For years coming to El Paso and playing - I mean working the system - on the state of getting food stamps (Cause once again I am flat broke.) I have always went to the office on Yandell Ave. Easy. Simple. You walk in at eight in the morning and walk out two hours later with a card a-rarin' to go.
But, the times have changed, Dear Reader. Once again the high muckity-mucks that run this fair land had put a stop to that and made everything a long, tired, worn out dredge. I entered the office at appropriate time - waited in line for an hour to be told to fill out an application. Before they handed it to you at the kiosk and signed your name to see a caseworker and you waited. Nope. Filled out app and waited in line another forty minutes to be explained that I am at the wrong office - change of procedure in lieu of my residing zip code. Okay. Fine. Hop on the bus and clunk halfway across town to the "New Office". Entered - not more than four people waiting, not bad, I thought. Walked straight up to the kiosk and was told by the caseworker - without batting an eye - that I would be mailed an appointment. "But, I got no food in the house.", I plea. Bitch don't care. So, I walk out.
On the way back downtown, I stop at the halfway house called the Opportunity Center - a foul and rancid place filled with piss covered bums and grime crusted lunatics - to ask for a food voucher to the Food Bank. Got it. High tailed it to said Food Bank to be issued one measly bag of groceries. In the past - years ago - they would hook you up with all kinds of shit, so much it was near impossible to carry back home. But, no mas. Ugh.
I carried my pathetic bundle back home and prepared poor mans macaronis - macaroni sauteed in tomato sauce. With the a can of the last of my Pabst.
Was trudging down the street afterwards - staring at the ugly and fat denizens of this town - when I ran into Gabriel, my Native American friend. A few days earlier he was thrown out of the mish for coming in drunk - no fault of mine - and was sleeping on the streets. He looked rough. We sat in Plaza San Jacinto gawking at the alligator statue under a bright blue sky and talking of both our predicaments.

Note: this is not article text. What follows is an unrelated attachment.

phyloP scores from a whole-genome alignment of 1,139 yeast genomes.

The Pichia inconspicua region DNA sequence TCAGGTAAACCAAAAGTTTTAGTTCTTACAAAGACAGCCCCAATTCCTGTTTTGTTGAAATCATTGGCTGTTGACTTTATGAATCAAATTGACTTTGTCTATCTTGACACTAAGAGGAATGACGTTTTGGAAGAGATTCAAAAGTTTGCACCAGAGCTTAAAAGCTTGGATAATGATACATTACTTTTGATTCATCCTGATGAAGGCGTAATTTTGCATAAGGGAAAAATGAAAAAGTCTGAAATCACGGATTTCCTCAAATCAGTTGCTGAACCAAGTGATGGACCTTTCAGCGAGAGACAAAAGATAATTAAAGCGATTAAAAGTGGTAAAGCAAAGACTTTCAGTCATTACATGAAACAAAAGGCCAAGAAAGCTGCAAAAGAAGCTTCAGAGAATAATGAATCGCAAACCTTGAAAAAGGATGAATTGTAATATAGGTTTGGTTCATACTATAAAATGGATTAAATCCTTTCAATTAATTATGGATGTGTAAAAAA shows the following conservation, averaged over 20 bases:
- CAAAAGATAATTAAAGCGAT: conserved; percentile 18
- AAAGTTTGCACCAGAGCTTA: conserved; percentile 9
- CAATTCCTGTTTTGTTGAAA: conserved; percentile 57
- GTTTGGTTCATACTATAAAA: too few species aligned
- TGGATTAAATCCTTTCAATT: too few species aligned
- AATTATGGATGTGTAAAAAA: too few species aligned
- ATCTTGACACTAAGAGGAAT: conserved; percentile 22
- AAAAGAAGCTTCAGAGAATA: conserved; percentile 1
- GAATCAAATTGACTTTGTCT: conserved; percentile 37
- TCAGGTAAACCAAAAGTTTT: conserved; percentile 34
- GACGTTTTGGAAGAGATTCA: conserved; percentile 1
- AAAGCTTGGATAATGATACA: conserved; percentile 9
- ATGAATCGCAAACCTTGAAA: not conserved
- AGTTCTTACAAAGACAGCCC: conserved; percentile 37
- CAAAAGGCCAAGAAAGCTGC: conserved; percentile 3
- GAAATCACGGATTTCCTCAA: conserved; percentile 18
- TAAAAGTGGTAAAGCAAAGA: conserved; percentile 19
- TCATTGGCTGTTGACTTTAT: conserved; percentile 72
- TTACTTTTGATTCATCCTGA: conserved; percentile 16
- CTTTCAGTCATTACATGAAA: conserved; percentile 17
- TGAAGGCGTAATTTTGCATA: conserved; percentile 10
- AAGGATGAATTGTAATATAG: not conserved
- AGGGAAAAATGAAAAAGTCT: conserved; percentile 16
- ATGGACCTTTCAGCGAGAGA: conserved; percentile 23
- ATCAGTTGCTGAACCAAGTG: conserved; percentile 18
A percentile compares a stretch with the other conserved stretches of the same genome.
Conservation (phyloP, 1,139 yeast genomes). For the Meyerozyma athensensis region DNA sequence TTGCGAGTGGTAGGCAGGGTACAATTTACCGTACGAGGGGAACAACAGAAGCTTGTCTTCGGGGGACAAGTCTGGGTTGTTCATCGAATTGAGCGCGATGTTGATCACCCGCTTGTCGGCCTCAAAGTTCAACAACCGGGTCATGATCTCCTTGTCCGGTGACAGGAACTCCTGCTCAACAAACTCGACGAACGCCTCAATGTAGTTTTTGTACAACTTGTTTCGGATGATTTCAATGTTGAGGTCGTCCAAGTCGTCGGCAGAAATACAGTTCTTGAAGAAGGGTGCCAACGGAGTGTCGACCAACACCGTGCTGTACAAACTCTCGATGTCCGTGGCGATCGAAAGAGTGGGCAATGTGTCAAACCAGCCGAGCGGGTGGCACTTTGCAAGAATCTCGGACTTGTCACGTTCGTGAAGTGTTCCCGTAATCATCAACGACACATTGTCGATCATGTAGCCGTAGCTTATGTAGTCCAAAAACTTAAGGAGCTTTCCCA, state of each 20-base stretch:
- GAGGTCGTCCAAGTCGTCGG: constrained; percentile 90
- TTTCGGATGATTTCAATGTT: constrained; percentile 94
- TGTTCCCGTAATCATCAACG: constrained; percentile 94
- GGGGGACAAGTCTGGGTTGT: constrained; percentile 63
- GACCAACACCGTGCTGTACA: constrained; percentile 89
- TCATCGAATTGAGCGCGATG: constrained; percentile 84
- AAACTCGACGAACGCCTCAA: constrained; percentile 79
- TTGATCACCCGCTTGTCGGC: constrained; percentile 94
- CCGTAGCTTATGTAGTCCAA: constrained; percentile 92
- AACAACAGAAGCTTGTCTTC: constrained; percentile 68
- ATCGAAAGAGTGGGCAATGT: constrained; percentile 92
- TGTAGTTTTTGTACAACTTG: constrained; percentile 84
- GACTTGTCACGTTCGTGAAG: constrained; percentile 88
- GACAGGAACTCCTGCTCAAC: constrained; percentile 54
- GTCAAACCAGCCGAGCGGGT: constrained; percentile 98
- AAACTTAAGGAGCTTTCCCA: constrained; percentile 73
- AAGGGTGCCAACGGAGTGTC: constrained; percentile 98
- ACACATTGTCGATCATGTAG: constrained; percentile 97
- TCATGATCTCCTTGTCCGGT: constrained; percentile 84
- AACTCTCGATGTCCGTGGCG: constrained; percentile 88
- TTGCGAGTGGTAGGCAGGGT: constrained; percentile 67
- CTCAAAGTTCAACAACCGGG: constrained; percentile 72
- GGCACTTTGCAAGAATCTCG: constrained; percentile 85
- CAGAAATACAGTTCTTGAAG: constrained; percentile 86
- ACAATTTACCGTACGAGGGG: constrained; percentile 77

Gabriel was already lit. Pigeons would waddle near and he would extend his fingers cooing, "Here kitty, kitty."
"Wanna go drink?" Gabriel finally asked.
"Sure as shit." I said, dragging on a smoke.
When we approached the Bar Sante Fe, it was closed for remodelling. The roof had caved in - but a sign stated that it would be open for business at 5pm. It was 5:30. So, with a handful of other alkies we stood outside and joked on how thirsty we were. I struck up a conversation with a handsome Mexican named Jesus - struck me as a young Erik Estrada from the CHIPS days. He, too was a regular. And there was a collective sigh of relief when the owners wife showed up with the keys to the bar.
Several minutes later, we all took our places at the bar with a big mug of draft in front of us. "Ah," I sighed to Gabriel and Jesus who flanked me. "All is back to the way it supposed to be."
The night progressed and we three joked and sang to songs warbling on the jukebox getting more ripped as time passed.
Jesus started to degenerate into quite the queer and I was reciprocating. At one point he startled me and all that had non-blurry vision by grabbing me by the head and planting a kiss smack on the lips. Nobody cared. Gabriel continued to flirt with the plump bartender gal as sexual innuendo flew between Jesus and I.
Round 11, Jesus, Gabriel, and I stumbled the few blocks back to my flat for no particular reason. We sat on the hardwood floor passing around a forty of Steel Reserve and a joint Jesus miraculously pulled out of his blue denim jacket. The wind up is, Gabriel crashed snoring like a bear on the floor as Jesus and I lay in the bed talking in the shadow splattered room. Hands started to caress and stroke, erections were exposed and this handsome man found his way on top of me as I lay on my stomach. Jesus viciously lunged and thrusted until he climaxed. We lay silently until our breathing subsided.
Next morning, like a good host, I prepared instant hotcakes for the frazzled guests. Gabriel left for work and Jesus and I shook hands and new we would see each other again at the bar.
I sat at my desk, staring out at the hazy vista of Juarez, Mexico spread out across the horizon as the sounds of gunshots and explosions echoed across the Rio Grande.
I thought, "I like this new apartment, it's exciting."